Yet XR remains committed to battling climate change, as if to say: we’re screwed, but we still have a choice, even if it is only a choice over how bad it will get. While somewhat awkward, this framing may resonate well with the emotional experience of many who are concerned with climate change and mass extinction today; people who feel trapped between a sense that they’re fighting for a hopeless cause (especially considering the lock-in effect of so-called ‘tipping points’), and a refusal to accept defeat and its planetary implications.
While XR’s talk of extinction and annihilation is arresting, it is also depoliticising: it frames the question as a moral one which affects us all equally, passing over the questions of who is most vulnerable to climate change, over the power structure of climate politics, and over questions of history and justice, debt and inequality.
It has already been criticized for this framing. Referring to XR’s apocalyptic message on the banner it dropped on Westminster Bridge, Jamie Henn of 350.org argued that “It is one thing to say such things from the safety of London, but it’s another if you are living on the frontline of climate impacts. Some people don’t have the privilege to give up.”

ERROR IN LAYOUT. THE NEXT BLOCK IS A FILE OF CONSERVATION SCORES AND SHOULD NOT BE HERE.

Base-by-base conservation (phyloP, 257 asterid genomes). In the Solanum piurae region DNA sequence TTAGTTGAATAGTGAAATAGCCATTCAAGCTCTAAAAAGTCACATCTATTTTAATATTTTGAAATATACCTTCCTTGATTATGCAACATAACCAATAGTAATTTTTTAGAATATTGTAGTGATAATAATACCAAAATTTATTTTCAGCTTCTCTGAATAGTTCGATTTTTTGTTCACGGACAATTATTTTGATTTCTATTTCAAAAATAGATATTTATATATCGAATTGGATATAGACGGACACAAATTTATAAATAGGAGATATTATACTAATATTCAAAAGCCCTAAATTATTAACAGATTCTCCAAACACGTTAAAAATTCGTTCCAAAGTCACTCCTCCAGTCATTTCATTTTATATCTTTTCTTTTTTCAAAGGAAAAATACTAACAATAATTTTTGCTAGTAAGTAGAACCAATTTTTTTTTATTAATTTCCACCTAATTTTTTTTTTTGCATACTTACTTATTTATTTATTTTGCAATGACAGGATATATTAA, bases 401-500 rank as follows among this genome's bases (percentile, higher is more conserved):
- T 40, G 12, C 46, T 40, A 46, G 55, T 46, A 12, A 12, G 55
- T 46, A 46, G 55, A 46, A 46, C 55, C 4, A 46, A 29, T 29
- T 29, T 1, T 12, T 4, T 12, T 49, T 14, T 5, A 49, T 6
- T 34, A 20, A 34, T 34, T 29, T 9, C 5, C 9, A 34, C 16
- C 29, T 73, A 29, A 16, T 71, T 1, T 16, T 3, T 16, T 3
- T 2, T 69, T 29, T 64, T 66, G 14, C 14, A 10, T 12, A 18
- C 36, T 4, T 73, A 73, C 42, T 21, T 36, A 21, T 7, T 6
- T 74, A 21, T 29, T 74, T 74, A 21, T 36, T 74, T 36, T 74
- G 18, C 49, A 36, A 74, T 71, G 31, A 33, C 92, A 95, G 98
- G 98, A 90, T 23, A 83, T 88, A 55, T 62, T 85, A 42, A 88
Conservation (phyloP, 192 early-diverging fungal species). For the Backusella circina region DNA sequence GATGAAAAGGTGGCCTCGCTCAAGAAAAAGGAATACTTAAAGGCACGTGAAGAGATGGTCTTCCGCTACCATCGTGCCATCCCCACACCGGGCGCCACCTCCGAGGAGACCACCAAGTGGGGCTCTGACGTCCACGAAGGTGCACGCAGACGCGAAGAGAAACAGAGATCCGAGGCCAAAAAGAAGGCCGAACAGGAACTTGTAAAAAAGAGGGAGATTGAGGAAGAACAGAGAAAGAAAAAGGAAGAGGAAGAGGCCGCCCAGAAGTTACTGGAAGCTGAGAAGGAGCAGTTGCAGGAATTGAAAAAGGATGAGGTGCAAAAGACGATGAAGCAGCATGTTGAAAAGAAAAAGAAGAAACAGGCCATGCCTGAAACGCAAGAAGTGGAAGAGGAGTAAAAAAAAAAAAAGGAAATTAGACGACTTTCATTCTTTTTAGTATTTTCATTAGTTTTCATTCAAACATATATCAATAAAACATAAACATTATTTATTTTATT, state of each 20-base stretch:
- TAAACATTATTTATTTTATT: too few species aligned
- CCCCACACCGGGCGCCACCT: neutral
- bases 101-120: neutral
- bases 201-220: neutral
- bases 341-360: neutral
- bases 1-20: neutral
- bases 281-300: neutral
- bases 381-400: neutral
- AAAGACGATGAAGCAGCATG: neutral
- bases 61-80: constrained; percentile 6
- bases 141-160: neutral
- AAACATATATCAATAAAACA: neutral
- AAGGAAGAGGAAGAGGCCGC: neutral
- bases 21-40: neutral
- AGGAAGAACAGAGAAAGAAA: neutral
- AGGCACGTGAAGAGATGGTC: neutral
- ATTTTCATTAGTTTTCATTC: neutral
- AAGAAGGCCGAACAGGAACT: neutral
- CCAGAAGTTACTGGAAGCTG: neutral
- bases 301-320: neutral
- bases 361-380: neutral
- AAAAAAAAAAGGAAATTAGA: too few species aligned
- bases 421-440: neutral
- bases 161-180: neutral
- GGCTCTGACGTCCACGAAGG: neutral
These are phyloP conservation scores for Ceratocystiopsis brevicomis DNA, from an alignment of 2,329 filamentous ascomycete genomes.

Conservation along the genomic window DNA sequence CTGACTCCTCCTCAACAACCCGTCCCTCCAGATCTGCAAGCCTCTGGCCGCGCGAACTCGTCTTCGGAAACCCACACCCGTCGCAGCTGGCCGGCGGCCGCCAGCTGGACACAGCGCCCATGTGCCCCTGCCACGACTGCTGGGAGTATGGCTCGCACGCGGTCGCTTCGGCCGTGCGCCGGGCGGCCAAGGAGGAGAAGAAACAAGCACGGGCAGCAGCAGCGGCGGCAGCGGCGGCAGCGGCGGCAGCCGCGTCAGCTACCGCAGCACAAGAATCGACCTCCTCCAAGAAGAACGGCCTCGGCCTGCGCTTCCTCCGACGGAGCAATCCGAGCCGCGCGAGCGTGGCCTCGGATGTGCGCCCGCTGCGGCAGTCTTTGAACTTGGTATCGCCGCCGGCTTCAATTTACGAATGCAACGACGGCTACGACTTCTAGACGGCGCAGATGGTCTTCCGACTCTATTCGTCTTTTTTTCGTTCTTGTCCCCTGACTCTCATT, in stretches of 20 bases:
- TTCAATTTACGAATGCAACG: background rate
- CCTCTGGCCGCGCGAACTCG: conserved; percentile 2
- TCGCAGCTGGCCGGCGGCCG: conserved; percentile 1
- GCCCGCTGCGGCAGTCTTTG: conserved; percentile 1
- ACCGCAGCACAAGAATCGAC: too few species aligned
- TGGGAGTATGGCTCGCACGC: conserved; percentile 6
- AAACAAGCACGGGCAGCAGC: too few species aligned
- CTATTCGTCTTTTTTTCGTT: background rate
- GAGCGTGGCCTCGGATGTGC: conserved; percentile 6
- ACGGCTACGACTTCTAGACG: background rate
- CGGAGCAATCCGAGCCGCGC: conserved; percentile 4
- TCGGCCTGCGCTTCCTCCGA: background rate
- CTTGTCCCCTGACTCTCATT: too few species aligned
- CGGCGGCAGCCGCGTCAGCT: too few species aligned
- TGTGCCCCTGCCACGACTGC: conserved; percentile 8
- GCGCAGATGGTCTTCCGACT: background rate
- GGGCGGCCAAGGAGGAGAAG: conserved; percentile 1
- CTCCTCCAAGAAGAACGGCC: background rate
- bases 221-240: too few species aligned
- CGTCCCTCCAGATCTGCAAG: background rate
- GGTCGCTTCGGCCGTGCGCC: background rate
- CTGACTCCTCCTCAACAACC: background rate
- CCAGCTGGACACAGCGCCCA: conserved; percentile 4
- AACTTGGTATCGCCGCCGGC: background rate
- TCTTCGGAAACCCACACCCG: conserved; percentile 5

In this way, XR breaks with recent radical climate actions in the UK which have explicitly sought to connect public policy and consumption practices with questions of social class, poverty, ethnic minority exclusion, and neo-colonialism. Activists who occupied the runway at Heathrow in July 2015 stressed that whilst ‘the victims of climate change are black and brown poor communities in the global South’, those who benefit from airport expansion are ‘a tiny elite’.
Activists who did likewise at London City airport in September 2016 did so because ‘climate change is a racist crisis’. Many of the activists currently on trial in Chelmsford, and facing a maximum penalty of life imprisonment for blocking a Home Office deportation flight at Stansted in March 2017, have a history of activism in environmental campaigns, such as over university fossil fuel divestment and BP’s sponsorship of the Tate. XR may be a different type of campaign; but it is nonetheless remarkable that it does not address issues of inequality and justice.
This is probably a tactical choice: XR aims to keep its message focused on the urgency of climate action to maximise support from across the political spectrum. But inevitably a mobilisation of this kind is open to others with alternative framings. For example, mid-November actions in London included civil disobedience at the Brazilian embassy, coordinated with LGBTQI activists and Brazilian Women Against Fascism UK. And in XR’s occupation of London bridges campaigners from Mongolia, West Papua, Bangladesh and Ghana spoke about the impact of climate change, colonialism, and fossil fuel corporations on the Global South. Thus whatever the aim of XR’s initiators, political questions of justice will arise in protests about climate change.
‘bringing the (nation) state back in’